Abortion: When Will Enough Be Enough?

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BREAKING NEWS UPDATE: The North Dakota State Senate passed two anti-abortion bills Friday, one surpassing Arkansas by banning abortions as early as six weeks into the pregnancy. Read more here.

Since I like to keep my columns as low-key and uncontroversial as possible, I thought that this week, we could talk about abortion.

Specifically, let’s talk about Arkansas' new law, which will ban abortions after 12 weeks into the pregnancy. Yes, just in time to commemorate International Women’s Day, the Arkansas State Legislature was able to override a gubernatorial veto and put into affect the strictest abortion ban in the country. They did this only a week after passing legislation that banned abortions after 20 weeks.  Frankly, at this point I’m amazed that politicians anywhere are getting anything done.

Now, I don’t care whether you’re pro-life or pro-choice. Regardless, I think we should be able to see a law for what it is. Here are just a couple of problems I want to point out with this new ban.

First, this ban is going to face some fun legal challenges—as well it should. The Supreme Court legalized abortion in the landmark case Roe v. Wade, and firmed up that legalization with Casey v. Planned Parenthood. While the Supremes have never agreed on a demarcation point for when the procedure becomes illegal, the general rule has been that, except in cases of incest, rape or danger to the mother, abortion is legal up to the point of viability (where the fetus could survive outside the womb). There isn’t a bright-line as to when this happens, but I can tell you this: it’s not at twelve weeks. In fact, the youngest child to survive premature birth in America was a bit past the 21-week mark. The 12-week line is nothing but arbitrary.

More importantly, you know who this law is really hurting? The young and the poor. Wealthier women can and will simply drive to the next state over if they’ve missed the deadline. But teenagers and woman who actually have to go to their jobs if they want to be able to buy groceries don’t have that luxury. The Arkansas General Assembly being overwhelming male, I somehow doubt that concerns about the well-being of these groups were, necessarily, at the forefront of their deliberations.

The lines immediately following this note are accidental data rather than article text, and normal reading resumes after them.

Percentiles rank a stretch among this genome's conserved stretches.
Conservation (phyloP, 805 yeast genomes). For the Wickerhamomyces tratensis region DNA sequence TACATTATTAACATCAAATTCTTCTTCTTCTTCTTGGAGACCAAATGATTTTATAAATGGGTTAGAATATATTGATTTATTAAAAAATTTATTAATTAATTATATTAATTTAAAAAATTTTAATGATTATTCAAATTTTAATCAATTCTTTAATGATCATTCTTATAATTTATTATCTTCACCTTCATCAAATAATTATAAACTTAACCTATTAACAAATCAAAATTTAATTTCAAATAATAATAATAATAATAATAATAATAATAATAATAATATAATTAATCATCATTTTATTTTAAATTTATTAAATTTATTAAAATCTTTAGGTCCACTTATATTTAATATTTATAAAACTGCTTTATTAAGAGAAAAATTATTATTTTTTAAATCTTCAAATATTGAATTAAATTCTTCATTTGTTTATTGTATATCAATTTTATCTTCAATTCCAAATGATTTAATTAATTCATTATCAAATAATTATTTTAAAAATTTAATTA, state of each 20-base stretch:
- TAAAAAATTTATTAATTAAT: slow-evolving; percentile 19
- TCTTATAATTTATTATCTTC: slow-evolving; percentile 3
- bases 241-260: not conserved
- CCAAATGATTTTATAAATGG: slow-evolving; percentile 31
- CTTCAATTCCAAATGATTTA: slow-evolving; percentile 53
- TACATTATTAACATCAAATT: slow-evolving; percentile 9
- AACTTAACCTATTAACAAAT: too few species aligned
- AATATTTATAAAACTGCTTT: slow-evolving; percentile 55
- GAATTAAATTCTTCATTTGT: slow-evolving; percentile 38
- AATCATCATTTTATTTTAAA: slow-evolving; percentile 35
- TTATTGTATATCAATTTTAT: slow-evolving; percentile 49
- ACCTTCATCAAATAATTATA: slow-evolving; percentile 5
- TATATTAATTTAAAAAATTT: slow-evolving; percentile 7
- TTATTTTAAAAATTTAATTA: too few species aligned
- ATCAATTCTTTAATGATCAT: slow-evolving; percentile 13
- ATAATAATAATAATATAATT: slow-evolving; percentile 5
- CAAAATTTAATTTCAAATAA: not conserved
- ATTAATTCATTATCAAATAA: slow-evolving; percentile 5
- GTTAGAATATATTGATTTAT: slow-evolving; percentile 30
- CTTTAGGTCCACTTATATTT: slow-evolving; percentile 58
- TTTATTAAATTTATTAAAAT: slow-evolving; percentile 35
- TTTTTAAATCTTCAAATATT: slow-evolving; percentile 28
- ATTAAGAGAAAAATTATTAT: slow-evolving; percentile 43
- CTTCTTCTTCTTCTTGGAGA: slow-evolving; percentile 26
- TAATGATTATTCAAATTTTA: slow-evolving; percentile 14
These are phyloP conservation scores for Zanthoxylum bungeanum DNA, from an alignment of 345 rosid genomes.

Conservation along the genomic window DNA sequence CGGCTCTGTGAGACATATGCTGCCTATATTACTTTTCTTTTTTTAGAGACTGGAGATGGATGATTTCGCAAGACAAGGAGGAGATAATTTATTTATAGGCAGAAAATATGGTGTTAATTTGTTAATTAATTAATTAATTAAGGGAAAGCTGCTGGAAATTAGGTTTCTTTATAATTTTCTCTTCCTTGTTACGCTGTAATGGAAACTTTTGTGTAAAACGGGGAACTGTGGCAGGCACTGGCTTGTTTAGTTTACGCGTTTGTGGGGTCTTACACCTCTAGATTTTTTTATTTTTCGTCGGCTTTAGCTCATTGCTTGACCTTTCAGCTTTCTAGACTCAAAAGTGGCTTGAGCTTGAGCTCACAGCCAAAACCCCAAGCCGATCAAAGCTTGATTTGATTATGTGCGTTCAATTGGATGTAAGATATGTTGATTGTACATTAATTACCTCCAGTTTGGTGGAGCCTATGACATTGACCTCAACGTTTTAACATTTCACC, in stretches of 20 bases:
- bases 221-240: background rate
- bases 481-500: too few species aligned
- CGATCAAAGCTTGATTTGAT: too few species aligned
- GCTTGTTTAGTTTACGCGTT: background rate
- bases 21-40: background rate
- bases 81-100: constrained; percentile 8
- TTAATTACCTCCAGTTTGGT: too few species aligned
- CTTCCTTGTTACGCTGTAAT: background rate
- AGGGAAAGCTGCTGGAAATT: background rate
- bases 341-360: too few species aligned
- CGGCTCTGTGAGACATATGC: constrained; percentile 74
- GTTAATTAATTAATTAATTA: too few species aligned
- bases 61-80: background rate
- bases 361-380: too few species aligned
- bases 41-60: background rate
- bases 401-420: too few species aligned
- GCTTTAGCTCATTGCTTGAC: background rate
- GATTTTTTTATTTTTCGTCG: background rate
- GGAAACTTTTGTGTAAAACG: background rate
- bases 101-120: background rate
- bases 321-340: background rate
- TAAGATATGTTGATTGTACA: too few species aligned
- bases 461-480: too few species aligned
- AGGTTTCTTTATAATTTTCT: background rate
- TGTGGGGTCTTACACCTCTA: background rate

These are the two big arguments being bandied about the internet, but I think they miss a larger issue. At what point are we going to just call a spade a spade and acknowledge what this really is? This is nothing but a naked attempt to pander to a conservative base and (because who cares what the Supreme Court says?) institute a de facto ban that masquerades as mere regulation.

Plenty of women I know miss a period and think nothing of it (stress, for example, can cause that). Some women skip cycles pretty regularly. So, already, you’re looking at what could be eight weeks into this generous time allotment before a woman even has a reason to suspect something is wrong. If you take into account the difficulty some women will have arranging the procedure, the picture becomes clearer. For many women, like the groups discussed above, this will effectively make access to safe abortions impossible. So let’s at least be honest about it.

But hey. If old men shouldn’t be deciding what women can do with their bodies, then I just don’t know who should!

Photos from usatoday.com and tumblr.com

Senior > J.D. Candidate > Harvard Law

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